Tiffany Favrile Glass, Tiffany Windows, Tiffany Mosaics, Tiffany Monuments, Tiffany Granite [see also later edition] Tiffany Studios 1913 Catalogues, Mosaics, Glass painting and staining, Memorials, Sepulchral monuments.
Tributes to honor, suggested types of memorials by the ecclesiastical department of the Tiffany Studios. Tiffany Studios 1918 Catalogues, Glass paining and staining, Sepulchral monuments.
Tiffany Favrile Glass, Tiffany Windows, Tiffany Mosaics, Tiffany Monuments, Tiffany Granite [see also earlier edition] Tiffany Studios 1922 Catalogues, Mosaics, Glass painting and staining, Memorials, Sepulchral monuments.
Art in Glass: A guide to the glass collections Toledo Museum of Art 1969 Glass art
Philological Studies in Ancient Glass

[1922 PhD Thesis]

Trowbridge, M. L. 1930 Greek language, Latin language, Classical literature, Glass Manufacture, Glass uses, Glass
On some Optical Peculiarities of Ancient Painted Glass, in Proceedings of the Clifton Antiquarian Club for 1884/88-1909/12, Vol 1, pp 207-216.

[Appears to be the same as the book of the same name]

Tuckett, F. F. 1888 Trademarks, Merchants
On some Optical Peculiarities of Ancient Painted Glass. Offprint from VClifton Antiquarian Club. Tuckett, F. F. 1888 Glass painting and staining, Medieval
Journal of the Society of Glass Technology, Vol IV Turner, W. E. S. (Ed) 1920 Journal, Technical, Glass Technology
Journal of the Society of Glass Technology, Vol V Turner, W. E. S. (Ed) 1921 Journal, Technical, Glass Technology
Journal of the Society of Glass Technology, Vol VI Turner, W. E. S. (Ed) 1922 Journal, Technical, Glass Technology
Journal of the Society of Glass Technology, Vol VII Turner, W. E. S. (Ed) 1923 Journal, Technical, Glass Technology
Chemical analysis for glassmakers: Containing methods of analysis for clays and other silicates which will be found useful for the pottery industry Uhlig, E. C. 1903 Glass manufacture, Chemical analysis,
The glass industry. Report on the cost of production of glass in the United States United States Bureau of Foreign and Domestic Commerce 1917 Glass manufacture, Industry, Glass industry
Information Concerning Optical Glass and Chemical Glassware United States Tariff Commission 1919 United States, Glassware, Glass manufacture, Optical glass, Trade Tariffs
Notice historique sur les Peintres-Verriers d’Anvers du XVe au XVIIIe Siècle van Cauwenberghs, C. 1891 Glass painting and staining
University of Illinois Engineering Experiment Station Bulletin No. 118, December 1920, Dissolved Gases in Glass Washburn, E. W., Footitt, F. F. and Bunting, E. N. 1920 Glass manufacture, Glass chemistry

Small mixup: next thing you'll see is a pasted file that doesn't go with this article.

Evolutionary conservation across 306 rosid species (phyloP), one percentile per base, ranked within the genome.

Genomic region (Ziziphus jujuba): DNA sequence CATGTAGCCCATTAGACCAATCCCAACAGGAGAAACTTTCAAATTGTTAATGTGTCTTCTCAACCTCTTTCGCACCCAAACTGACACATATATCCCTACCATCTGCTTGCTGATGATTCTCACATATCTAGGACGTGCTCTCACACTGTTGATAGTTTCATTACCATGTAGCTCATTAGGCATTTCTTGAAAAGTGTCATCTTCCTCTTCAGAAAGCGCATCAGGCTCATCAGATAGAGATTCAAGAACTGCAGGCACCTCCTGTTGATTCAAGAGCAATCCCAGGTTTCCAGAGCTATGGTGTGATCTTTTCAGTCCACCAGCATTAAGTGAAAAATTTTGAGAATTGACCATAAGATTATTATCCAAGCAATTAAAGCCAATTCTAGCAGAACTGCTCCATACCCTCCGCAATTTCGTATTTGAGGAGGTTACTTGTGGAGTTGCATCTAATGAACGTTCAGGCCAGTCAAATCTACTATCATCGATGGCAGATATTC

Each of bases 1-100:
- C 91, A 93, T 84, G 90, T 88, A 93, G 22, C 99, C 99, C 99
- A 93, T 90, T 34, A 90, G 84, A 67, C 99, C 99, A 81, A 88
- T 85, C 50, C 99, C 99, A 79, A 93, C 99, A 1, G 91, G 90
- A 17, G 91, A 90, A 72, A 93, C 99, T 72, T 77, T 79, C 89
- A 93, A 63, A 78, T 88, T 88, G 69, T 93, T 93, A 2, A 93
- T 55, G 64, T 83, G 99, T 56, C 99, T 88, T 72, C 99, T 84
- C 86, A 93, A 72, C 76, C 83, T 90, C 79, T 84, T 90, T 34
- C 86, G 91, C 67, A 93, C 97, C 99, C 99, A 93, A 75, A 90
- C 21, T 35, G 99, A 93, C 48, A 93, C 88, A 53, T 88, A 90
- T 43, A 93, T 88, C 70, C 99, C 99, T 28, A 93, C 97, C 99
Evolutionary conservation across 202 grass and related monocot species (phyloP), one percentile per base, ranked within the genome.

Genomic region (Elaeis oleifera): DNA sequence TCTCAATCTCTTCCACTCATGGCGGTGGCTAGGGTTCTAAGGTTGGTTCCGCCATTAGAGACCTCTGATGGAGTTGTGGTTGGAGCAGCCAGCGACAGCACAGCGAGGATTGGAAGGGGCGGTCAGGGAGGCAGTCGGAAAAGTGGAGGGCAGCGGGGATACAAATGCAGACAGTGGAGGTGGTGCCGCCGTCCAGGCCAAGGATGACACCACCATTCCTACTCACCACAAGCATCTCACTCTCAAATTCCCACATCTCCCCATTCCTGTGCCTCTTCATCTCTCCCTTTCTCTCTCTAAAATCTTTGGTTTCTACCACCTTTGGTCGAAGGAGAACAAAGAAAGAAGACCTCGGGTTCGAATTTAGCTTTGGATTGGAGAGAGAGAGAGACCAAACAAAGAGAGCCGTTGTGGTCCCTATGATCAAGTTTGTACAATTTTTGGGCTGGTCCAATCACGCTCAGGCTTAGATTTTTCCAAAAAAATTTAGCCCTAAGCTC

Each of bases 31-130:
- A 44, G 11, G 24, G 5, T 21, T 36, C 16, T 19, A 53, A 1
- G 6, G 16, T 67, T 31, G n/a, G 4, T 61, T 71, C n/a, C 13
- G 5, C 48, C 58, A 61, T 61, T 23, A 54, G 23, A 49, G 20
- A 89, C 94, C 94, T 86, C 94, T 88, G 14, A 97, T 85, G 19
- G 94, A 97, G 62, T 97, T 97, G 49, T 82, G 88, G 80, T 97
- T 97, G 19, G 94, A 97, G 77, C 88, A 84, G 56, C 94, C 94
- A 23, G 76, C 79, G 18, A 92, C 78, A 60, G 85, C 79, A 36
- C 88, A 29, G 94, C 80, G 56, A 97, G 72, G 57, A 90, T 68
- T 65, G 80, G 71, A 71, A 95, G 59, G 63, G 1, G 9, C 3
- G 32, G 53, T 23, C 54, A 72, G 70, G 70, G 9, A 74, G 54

Report on the Manufacture of Glass Weeks, J. D. 1883 Glass Manufacture, Glass-working, Glass composition, Report, Statistics, 1880 Census, United States,
Stained glass; a handbook on the art of stained and painted glass, its origin and development from the time of Charlemagne to its decadence (850-1650 A. D.) Werck, A. 1922 Glass painting and staining, Mediaeval, Art
Irish Glass: An account of glass‐making in Ireland from the XVIth century to the present day Westropp, M. S. D. 1920 Glass, Glass manufacture, Ireland
Stained glass work: a text-book for students and workers in glass.

[part of The Artistic Crafts Series of Technical Handbooks, ed. W. R. Lethaby]

[See also 1905 edition’

Whall, C. W. 1920 Glass painting and staining, Glass manufacture, Technique and similar at and at
Stained glass work: a text-book for students and workers in glass

[part of The Artistic Crafts Series of Technical Handbooks, ed. W. R. Lethaby]

[See also 1920 edition]

Whall, C.W. 1905 Glass painting and staining, Glass manufacture, Technique
A concise account of the principal works in stained glass that have been executed Willement, T. 1840 Glass painting and staining — Great Britain
William Morris & Compy (Ruskin House) Ltd William Morris & Co. 1910 Windows, Glazing, Glass, Stained Glass, Casement windows, ornamental metals, Trade Catalogue
Notes on the development of the ruby color in glass in University of Illinois Bulletin Vol XI No. 23, 30 July 1914 Williams, A. E. 1913 Glass, Glass chemistry, Ruby
An inquiry into the difference of style observable in ancient glass paintings: especially in England: With Hints on Glass Painting, Vol. 1

[See also Vol 2]

Winston, C. 1847 Glass painting and staining and similar at and at
An inquiry into the difference of style observable in ancient glass paintings, especially in England with hints on glass painting, Vol. 2